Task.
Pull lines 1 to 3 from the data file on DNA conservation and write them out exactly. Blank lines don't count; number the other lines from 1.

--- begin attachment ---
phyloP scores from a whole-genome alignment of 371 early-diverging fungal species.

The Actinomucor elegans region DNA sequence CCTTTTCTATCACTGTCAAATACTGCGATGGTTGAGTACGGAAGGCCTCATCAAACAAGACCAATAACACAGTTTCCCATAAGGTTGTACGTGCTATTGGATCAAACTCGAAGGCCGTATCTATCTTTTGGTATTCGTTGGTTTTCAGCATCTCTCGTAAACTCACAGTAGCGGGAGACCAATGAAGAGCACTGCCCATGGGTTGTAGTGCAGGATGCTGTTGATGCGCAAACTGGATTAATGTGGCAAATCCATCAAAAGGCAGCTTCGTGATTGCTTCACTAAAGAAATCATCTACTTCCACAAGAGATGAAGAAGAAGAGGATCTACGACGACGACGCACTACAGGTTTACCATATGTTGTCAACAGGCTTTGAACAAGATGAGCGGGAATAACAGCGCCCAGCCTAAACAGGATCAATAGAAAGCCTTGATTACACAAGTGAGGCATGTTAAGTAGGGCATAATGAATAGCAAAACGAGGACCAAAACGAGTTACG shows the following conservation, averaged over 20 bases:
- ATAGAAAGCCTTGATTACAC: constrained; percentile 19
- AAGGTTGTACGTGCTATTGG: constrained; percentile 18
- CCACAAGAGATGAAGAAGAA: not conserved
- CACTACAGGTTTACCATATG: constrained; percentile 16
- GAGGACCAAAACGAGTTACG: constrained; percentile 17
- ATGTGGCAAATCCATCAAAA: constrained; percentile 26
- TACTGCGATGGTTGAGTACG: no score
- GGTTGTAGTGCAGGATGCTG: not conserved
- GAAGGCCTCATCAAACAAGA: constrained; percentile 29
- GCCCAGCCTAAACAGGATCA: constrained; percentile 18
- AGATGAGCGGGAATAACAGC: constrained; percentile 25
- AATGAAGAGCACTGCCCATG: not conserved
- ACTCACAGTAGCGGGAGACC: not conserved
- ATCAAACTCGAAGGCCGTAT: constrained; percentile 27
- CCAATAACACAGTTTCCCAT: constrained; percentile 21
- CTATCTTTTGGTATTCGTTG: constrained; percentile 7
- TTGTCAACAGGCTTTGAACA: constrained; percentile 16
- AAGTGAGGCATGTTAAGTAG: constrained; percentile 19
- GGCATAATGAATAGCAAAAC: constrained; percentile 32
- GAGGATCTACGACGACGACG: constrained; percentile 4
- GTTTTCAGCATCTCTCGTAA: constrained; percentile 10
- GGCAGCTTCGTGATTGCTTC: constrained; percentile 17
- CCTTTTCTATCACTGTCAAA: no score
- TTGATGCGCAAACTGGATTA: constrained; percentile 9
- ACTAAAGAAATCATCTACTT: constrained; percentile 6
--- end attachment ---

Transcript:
phyloP scores from a whole-genome alignment of 371 early-diverging fungal species.

The Actinomucor elegans region DNA sequence CCTTTTCTATCACTGTCAAATACTGCGATGGTTGAGTACGGAAGGCCTCATCAAACAAGACCAATAACACAGTTTCCCATAAGGTTGTACGTGCTATTGGATCAAACTCGAAGGCCGTATCTATCTTTTGGTATTCGTTGGTTTTCAGCATCTCTCGTAAACTCACAGTAGCGGGAGACCAATGAAGAGCACTGCCCATGGGTTGTAGTGCAGGATGCTGTTGATGCGCAAACTGGATTAATGTGGCAAATCCATCAAAAGGCAGCTTCGTGATTGCTTCACTAAAGAAATCATCTACTTCCACAAGAGATGAAGAAGAAGAGGATCTACGACGACGACGCACTACAGGTTTACCATATGTTGTCAACAGGCTTTGAACAAGATGAGCGGGAATAACAGCGCCCAGCCTAAACAGGATCAATAGAAAGCCTTGATTACACAAGTGAGGCATGTTAAGTAGGGCATAATGAATAGCAAAACGAGGACCAAAACGAGTTACG shows the following conservation, averaged over 20 bases:
- ATAGAAAGCCTTGATTACAC: constrained; percentile 19